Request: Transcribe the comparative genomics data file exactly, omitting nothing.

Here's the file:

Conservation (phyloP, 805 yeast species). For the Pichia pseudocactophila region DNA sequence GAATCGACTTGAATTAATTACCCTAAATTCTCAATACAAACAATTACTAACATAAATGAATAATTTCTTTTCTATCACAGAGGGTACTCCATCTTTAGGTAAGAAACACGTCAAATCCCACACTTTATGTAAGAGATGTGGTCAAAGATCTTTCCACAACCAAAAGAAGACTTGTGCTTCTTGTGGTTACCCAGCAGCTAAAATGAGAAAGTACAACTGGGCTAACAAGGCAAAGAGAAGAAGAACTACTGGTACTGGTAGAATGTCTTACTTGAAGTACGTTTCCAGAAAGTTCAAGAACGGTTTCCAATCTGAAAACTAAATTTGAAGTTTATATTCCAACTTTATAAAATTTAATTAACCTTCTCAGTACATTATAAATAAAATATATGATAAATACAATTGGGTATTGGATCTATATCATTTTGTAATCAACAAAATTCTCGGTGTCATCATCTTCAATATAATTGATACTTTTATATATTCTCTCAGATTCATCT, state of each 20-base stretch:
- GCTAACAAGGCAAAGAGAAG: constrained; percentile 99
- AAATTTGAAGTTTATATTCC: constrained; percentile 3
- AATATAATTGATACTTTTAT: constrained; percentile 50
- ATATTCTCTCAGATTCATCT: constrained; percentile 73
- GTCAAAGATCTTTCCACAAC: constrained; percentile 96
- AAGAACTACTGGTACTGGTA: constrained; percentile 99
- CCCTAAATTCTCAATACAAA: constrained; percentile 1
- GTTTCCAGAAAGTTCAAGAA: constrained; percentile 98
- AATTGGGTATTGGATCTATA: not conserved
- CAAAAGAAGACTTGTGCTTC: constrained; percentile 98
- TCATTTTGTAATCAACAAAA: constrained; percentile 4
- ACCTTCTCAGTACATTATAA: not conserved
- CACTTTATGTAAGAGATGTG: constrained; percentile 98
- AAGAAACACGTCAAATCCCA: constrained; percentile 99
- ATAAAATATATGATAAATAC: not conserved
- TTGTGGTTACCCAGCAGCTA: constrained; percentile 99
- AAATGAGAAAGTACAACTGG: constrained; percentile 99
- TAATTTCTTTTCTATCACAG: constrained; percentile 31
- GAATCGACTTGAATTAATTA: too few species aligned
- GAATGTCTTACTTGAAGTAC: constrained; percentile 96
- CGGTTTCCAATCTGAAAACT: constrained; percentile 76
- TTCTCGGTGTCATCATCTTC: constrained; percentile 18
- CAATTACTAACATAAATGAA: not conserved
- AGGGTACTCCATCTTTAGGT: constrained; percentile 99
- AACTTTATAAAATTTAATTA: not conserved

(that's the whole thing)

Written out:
Conservation (phyloP, 805 yeast species). For the Pichia pseudocactophila region DNA sequence GAATCGACTTGAATTAATTACCCTAAATTCTCAATACAAACAATTACTAACATAAATGAATAATTTCTTTTCTATCACAGAGGGTACTCCATCTTTAGGTAAGAAACACGTCAAATCCCACACTTTATGTAAGAGATGTGGTCAAAGATCTTTCCACAACCAAAAGAAGACTTGTGCTTCTTGTGGTTACCCAGCAGCTAAAATGAGAAAGTACAACTGGGCTAACAAGGCAAAGAGAAGAAGAACTACTGGTACTGGTAGAATGTCTTACTTGAAGTACGTTTCCAGAAAGTTCAAGAACGGTTTCCAATCTGAAAACTAAATTTGAAGTTTATATTCCAACTTTATAAAATTTAATTAACCTTCTCAGTACATTATAAATAAAATATATGATAAATACAATTGGGTATTGGATCTATATCATTTTGTAATCAACAAAATTCTCGGTGTCATCATCTTCAATATAATTGATACTTTTATATATTCTCTCAGATTCATCT, state of each 20-base stretch:
- GCTAACAAGGCAAAGAGAAG: constrained; percentile 99
- AAATTTGAAGTTTATATTCC: constrained; percentile 3
- AATATAATTGATACTTTTAT: constrained; percentile 50
- ATATTCTCTCAGATTCATCT: constrained; percentile 73
- GTCAAAGATCTTTCCACAAC: constrained; percentile 96
- AAGAACTACTGGTACTGGTA: constrained; percentile 99
- CCCTAAATTCTCAATACAAA: constrained; percentile 1
- GTTTCCAGAAAGTTCAAGAA: constrained; percentile 98
- AATTGGGTATTGGATCTATA: not conserved
- CAAAAGAAGACTTGTGCTTC: constrained; percentile 98
- TCATTTTGTAATCAACAAAA: constrained; percentile 4
- ACCTTCTCAGTACATTATAA: not conserved
- CACTTTATGTAAGAGATGTG: constrained; percentile 98
- AAGAAACACGTCAAATCCCA: constrained; percentile 99
- ATAAAATATATGATAAATAC: not conserved
- TTGTGGTTACCCAGCAGCTA: constrained; percentile 99
- AAATGAGAAAGTACAACTGG: constrained; percentile 99
- TAATTTCTTTTCTATCACAG: constrained; percentile 31
- GAATCGACTTGAATTAATTA: too few species aligned
- GAATGTCTTACTTGAAGTAC: constrained; percentile 96
- CGGTTTCCAATCTGAAAACT: constrained; percentile 76
- TTCTCGGTGTCATCATCTTC: constrained; percentile 18
- CAATTACTAACATAAATGAA: not conserved
- AGGGTACTCCATCTTTAGGT: constrained; percentile 99
- AACTTTATAAAATTTAATTA: not conserved